DAGUPAN CITY ? With its speakers decreasing by the day, many consider the Pangasinan language a dying language. But a local historian is struggling to keep the language alive by compiling native words and publishing these in a dictionary.
Emiliano ?Mel? Jovellanos, 70, has published the fourth edition of the Pangasinan-English, English-Pangasinan language dictionary. The compilation has 20,000 entries, four times the number of words when he published the first edition in 2002.
Jovellanos said he feels bad when he hears people say the Pangasinan language is dying.
?It?s alive, and this dictionary is a proof that it is,? he said. He also cited a study of the provincial government that showed that 51 percent of Pangasinenses speak the language, as opposed to 47 percent who speak Ilocano and the rest, dialects like Bolinao.
Jovellanos? labor of love to preserve Pangasinan words started more than 20 years ago while working as chief of staff of former Information Minister Gregorio Cendaña in 1985.
He informed Cendaña, a Pangasinense, of his dream to publish the dictionary and Cendaña readily supported the plan.
Jovellanos started researching and collecting native words, poring through available materials written in Pangasinan like the Bible, prayer books, novenas, novels of Juan Villamil and Maria Magsanoc, and copies of Tunong, a pre-World War II paper that emphasized literary works in Pangasinan.
He combed the Library of Congress in Washington D.C., and spent hours in the Filipiniana section of the National Library, the archives of the University of Santo Tomas and the Dominican Library in Manaoag town.
?I was always ready with a pen and a notebook, jotting every new word I met,? Jovellanos said.
After filling up about a dozen notebooks with Pangasinan words, the painstaking work of arranging them alphabetically followed.
?I did everything by long hand,? he said.
The publication of the dictionary, however, was stalled as his responsibilities as the municipal administrator of Pozorrubio town, and later as councilor, had to be prioritized.
Finally, the dictionary?s first edition came out in 2002. The book became a ?hit? of sorts, especially with local officials who made it a part of their towns? ?official gifts? to visitors. Local officials also bring copies whenever they go abroad as pasalubong (gifts) to Pangasinenses there.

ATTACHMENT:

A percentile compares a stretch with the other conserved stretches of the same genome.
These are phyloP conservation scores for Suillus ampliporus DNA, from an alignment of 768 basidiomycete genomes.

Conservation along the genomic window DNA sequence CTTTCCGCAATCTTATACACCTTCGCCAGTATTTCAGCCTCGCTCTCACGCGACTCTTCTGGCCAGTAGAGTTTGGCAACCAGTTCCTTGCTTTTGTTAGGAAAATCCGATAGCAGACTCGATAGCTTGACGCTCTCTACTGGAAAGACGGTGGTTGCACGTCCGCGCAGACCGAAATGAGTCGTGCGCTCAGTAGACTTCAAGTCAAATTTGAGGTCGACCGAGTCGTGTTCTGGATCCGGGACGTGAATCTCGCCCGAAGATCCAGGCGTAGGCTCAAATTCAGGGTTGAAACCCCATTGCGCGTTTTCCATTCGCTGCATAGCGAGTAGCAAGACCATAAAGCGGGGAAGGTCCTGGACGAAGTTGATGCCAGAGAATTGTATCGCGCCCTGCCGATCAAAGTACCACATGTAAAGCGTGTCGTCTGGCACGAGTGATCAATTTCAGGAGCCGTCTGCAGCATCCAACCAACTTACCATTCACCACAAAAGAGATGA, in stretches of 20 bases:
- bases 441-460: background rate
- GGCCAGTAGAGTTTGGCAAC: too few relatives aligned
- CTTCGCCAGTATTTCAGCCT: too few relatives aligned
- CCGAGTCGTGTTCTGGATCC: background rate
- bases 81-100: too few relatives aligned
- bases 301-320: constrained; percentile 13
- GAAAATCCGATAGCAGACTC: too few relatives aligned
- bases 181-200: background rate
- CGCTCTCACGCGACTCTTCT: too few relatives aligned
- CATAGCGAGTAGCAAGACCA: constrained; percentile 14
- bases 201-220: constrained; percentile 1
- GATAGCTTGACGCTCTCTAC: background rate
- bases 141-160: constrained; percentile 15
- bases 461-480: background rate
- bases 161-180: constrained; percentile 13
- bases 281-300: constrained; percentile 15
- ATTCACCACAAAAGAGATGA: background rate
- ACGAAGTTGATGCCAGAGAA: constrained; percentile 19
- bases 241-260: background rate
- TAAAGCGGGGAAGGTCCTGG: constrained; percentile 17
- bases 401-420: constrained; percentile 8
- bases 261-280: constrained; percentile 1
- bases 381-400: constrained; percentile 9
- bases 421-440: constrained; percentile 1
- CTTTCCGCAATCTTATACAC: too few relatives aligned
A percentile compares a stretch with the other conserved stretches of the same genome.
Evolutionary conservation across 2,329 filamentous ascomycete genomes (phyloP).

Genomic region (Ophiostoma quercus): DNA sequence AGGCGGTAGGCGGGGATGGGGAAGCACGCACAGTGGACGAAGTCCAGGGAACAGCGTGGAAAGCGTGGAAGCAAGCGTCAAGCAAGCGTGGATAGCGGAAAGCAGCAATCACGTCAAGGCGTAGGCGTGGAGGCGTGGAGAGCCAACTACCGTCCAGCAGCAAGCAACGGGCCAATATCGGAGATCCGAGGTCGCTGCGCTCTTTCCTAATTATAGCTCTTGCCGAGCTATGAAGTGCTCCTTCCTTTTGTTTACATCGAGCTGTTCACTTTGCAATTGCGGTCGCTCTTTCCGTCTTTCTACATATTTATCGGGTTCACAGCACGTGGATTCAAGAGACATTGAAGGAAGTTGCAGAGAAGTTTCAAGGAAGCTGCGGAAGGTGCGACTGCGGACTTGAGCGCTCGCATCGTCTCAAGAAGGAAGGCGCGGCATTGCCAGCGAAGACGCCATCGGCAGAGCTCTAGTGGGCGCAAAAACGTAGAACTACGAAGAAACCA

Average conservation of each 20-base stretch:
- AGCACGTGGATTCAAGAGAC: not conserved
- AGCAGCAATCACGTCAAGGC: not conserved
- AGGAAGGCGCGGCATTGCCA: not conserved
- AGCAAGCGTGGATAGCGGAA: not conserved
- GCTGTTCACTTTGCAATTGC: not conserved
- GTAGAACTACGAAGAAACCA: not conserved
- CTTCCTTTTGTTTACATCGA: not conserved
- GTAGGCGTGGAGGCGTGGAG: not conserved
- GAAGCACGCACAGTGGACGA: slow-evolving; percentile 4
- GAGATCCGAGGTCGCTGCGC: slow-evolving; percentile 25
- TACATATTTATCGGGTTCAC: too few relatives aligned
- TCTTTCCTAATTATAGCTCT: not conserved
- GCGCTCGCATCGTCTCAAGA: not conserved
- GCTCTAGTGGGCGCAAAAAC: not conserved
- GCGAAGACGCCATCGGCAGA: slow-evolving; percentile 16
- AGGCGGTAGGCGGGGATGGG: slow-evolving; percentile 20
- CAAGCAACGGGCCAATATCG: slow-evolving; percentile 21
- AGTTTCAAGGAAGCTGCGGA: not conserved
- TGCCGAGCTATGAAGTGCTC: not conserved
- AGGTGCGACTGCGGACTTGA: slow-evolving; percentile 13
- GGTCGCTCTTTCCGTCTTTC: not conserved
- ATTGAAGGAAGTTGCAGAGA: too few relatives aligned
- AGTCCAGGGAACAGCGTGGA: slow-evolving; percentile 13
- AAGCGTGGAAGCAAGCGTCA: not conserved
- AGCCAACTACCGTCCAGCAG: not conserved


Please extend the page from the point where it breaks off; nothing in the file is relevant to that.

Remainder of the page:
He said the dictionary?s fifth edition would be printed in the United States this November when the Benigno Aldana National High School holds a reunion for its alumni living in the US and Canada.
?They clamor for a copy but the dictionary is heavy and the freight is expensive, so we decided to just print it there,? he said.
The dictionary has 15 pages of easy lessons in spoken Pangasinan, like greetings, signs and public notices, days and time, numbers and questions, and general expressions.
There are also poems in Pangasinan, including a version of National Hero Jose Rizal?s ?Mi Ultimo Adios.?
Jovellanos said his father, Jose Jovellanos, the municipal president (mayor) of Dagupan from 1919 to 1925, translated the poem to Pangasinan on his deathbed in 1946.
Beautiful and rich
He said poets and novelists in Pangasinan write expressively because the language is ?beautiful and rich in vocabulary.?
In the dictionary?s introduction, he cited two examples of how rich the language is: ?The English word for ambition is expressed in Pangasinan in so many words: piaet, ogagep, tamitam, gunaet, posapos, pilalek, pigipig, pirawat and tindek. If in English one is crazy, in Pangasinan one is 13 times more crazy: atapis, atiwel, ambagel, ambagtit, kulang-kulang, atorik, angkampis, atiris, lokloko, akustil, bobolanen, sulok-sulok, and alintaweng.?
The dictionary?s publication has opened more doors to Jovellanos. He was named president of the Jose Tamayo Foundation, after its founder, Antonio Tamayo, owner of the University of Perpetual Help, learned of his work to preserve the language. The foundation aims to preserve the Pangasinan culture and arts, among other things.